Zooz Zen25 double plug refuses to repeat zwave signals

Has anyone had issues with the Zen25 not repeating zwave signals. I have a EcoLink garage door tilt sensor. It could barely connect to the hub and constantly lost contact, so I purchased a Zooz Zen25 double plug and located it halfway between the door and the hub (about 15 feet away, through 1 wall/wooden door). No improvement.

Well, perhaps the mesh could be improved. Purchased another Zen25 and put it 10 feet away with line of sight to the sensor. Still no improvement. I could take the sensor off the door and it would sometimes connect and report on/off as it tilted. But, once on the door and sleeping for a while it would be unable to reconnect to the hub when the door moved (steady green light until it just gave up). In the logs I see it waking up once in a while, but when the door opened, nothing.

Using the handy-dandy z wave topology map generated by the hub... oh wait, it won't do that. I was at a loss. Started looking at a contact switch instead of the tilt sensor. Then I found a GE enbrighten smart outlet that I had purchased a while ago. I replaced one of the Zen25s with the GE. Viola - everything has worked flawlessly for over a week.

The Zen25s work fine - I can turn them on/off, etc. Immediate response. I just can't get them to work as extenders. Is there something that I am missing. Is there some way to get the hub to log the z wave path?

I am very new to this. I have automated a ceiling fan and the garage door, so I don't have a lot of devices with which to run tests. My experience with automation so far has been rather negative. I have an app that tells me signal strength for wifi. No such (inexpensive) animal for Zigbee or ZWave. After weeks of repeatedly adding/removing devices and rewriting rules I have managed to automate 2 things. In both cases I had nothing but trouble until adding 2 repeaters around the original devices - The repeaters cost more than the devices of course. Frustrating.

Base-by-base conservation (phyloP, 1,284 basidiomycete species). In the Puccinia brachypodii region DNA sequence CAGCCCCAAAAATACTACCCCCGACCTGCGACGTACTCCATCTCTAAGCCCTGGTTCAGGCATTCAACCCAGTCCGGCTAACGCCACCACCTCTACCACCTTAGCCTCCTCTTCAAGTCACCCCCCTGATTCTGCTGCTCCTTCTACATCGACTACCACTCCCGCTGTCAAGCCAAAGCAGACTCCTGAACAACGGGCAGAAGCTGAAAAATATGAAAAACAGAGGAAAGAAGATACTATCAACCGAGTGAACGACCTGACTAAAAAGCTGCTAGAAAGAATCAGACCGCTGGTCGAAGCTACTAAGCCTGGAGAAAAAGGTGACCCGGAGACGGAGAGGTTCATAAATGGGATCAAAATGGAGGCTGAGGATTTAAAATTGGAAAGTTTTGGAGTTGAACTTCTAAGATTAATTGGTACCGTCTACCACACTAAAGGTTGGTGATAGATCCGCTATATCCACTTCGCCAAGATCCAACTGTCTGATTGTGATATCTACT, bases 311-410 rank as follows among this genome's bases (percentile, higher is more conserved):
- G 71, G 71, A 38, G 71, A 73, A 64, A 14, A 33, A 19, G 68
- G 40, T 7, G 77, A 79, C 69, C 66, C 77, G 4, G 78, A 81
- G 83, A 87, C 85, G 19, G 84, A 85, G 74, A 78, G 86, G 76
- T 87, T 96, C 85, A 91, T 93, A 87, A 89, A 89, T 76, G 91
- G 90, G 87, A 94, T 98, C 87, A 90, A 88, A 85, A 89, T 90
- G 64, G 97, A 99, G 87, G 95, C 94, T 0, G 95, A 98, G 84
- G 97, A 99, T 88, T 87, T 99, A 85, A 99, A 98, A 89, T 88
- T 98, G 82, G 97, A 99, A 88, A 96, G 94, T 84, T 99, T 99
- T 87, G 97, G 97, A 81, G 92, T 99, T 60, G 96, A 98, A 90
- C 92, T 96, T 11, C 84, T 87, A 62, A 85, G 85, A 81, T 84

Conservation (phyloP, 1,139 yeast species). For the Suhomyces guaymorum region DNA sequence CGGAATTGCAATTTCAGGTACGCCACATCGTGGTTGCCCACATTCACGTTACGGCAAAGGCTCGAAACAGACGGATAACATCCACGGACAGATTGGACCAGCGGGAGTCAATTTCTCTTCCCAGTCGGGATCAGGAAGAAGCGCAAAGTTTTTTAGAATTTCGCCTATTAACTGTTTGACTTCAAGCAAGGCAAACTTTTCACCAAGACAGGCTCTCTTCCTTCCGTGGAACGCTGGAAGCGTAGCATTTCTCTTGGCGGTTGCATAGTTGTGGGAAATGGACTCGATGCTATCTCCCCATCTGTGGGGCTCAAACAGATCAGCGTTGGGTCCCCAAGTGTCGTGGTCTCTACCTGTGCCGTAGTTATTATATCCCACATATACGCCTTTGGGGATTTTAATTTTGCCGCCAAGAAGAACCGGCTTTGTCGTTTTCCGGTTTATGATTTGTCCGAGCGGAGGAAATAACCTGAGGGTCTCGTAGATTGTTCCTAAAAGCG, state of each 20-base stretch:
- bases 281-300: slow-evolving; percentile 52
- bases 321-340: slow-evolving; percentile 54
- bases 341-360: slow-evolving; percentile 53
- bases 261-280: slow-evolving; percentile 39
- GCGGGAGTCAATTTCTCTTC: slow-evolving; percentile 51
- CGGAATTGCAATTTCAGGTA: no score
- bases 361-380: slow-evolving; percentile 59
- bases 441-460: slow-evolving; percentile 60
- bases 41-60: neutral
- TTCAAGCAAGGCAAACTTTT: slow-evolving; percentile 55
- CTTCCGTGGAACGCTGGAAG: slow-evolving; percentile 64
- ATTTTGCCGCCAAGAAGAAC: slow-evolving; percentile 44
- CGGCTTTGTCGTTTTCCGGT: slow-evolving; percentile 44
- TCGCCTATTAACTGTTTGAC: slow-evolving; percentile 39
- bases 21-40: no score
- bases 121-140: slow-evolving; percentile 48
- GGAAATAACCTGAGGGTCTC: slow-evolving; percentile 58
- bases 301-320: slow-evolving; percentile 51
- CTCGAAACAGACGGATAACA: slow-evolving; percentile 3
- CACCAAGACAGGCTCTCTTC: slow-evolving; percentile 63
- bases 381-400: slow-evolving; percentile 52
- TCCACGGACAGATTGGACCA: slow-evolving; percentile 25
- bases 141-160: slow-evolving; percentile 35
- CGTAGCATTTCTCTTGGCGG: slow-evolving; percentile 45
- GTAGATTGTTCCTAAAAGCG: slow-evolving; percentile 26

Tag: @agnes.zooz

I'm not sure if they have the repeater capability or not.


Have you tried running Z-Wave repair? It is necessary when adding new routing/repeating devices (the Zen25 is an always-on device and falls into this category) so that existing devices can be told to update their nearest neighbor tables.

Each Z-Wave device keeps track of which devices are in range for it to use as potential communication intermediaries. But it doesn't look for new ones unless told to do so. The only tricky part is (well there are two tricky parts) battery devices are sleepy (to conserve battery power) and it may be necessary to run Z-Wave repair more than once before you can assume that it will be awake and listening when the repair is initiated (yet another one of those 'why did they do that' features of Z-Wave).